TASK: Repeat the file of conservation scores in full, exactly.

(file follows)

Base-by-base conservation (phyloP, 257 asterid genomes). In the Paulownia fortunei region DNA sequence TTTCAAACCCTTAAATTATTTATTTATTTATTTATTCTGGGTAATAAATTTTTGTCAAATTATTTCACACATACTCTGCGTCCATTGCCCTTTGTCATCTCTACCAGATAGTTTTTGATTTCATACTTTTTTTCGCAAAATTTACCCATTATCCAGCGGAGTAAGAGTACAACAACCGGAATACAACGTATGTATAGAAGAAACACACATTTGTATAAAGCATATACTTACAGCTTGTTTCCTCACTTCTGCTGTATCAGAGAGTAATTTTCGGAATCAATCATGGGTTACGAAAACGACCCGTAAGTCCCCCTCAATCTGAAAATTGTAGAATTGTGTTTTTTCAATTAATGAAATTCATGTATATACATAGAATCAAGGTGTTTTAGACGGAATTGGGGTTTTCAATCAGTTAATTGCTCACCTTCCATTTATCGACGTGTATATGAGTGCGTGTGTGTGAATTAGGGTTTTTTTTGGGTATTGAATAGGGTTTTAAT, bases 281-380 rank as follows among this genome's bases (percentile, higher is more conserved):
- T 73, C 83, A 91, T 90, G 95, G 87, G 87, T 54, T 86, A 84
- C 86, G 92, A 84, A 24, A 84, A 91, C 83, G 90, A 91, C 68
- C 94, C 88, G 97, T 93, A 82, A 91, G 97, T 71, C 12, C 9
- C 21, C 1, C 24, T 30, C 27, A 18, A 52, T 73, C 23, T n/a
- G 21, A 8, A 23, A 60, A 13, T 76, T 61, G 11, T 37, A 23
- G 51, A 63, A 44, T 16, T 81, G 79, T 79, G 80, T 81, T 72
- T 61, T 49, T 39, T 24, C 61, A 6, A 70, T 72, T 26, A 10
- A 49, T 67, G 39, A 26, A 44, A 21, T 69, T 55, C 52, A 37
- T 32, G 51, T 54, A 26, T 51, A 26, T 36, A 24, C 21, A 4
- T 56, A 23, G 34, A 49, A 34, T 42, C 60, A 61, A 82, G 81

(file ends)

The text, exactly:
Base-by-base conservation (phyloP, 257 asterid genomes). In the Paulownia fortunei region DNA sequence TTTCAAACCCTTAAATTATTTATTTATTTATTTATTCTGGGTAATAAATTTTTGTCAAATTATTTCACACATACTCTGCGTCCATTGCCCTTTGTCATCTCTACCAGATAGTTTTTGATTTCATACTTTTTTTCGCAAAATTTACCCATTATCCAGCGGAGTAAGAGTACAACAACCGGAATACAACGTATGTATAGAAGAAACACACATTTGTATAAAGCATATACTTACAGCTTGTTTCCTCACTTCTGCTGTATCAGAGAGTAATTTTCGGAATCAATCATGGGTTACGAAAACGACCCGTAAGTCCCCCTCAATCTGAAAATTGTAGAATTGTGTTTTTTCAATTAATGAAATTCATGTATATACATAGAATCAAGGTGTTTTAGACGGAATTGGGGTTTTCAATCAGTTAATTGCTCACCTTCCATTTATCGACGTGTATATGAGTGCGTGTGTGTGAATTAGGGTTTTTTTTGGGTATTGAATAGGGTTTTAAT, bases 281-380 rank as follows among this genome's bases (percentile, higher is more conserved):
- T 73, C 83, A 91, T 90, G 95, G 87, G 87, T 54, T 86, A 84
- C 86, G 92, A 84, A 24, A 84, A 91, C 83, G 90, A 91, C 68
- C 94, C 88, G 97, T 93, A 82, A 91, G 97, T 71, C 12, C 9
- C 21, C 1, C 24, T 30, C 27, A 18, A 52, T 73, C 23, T n/a
- G 21, A 8, A 23, A 60, A 13, T 76, T 61, G 11, T 37, A 23
- G 51, A 63, A 44, T 16, T 81, G 79, T 79, G 80, T 81, T 72
- T 61, T 49, T 39, T 24, C 61, A 6, A 70, T 72, T 26, A 10
- A 49, T 67, G 39, A 26, A 44, A 21, T 69, T 55, C 52, A 37
- T 32, G 51, T 54, A 26, T 51, A 26, T 36, A 24, C 21, A 4
- T 56, A 23, G 34, A 49, A 34, T 42, C 60, A 61, A 82, G 81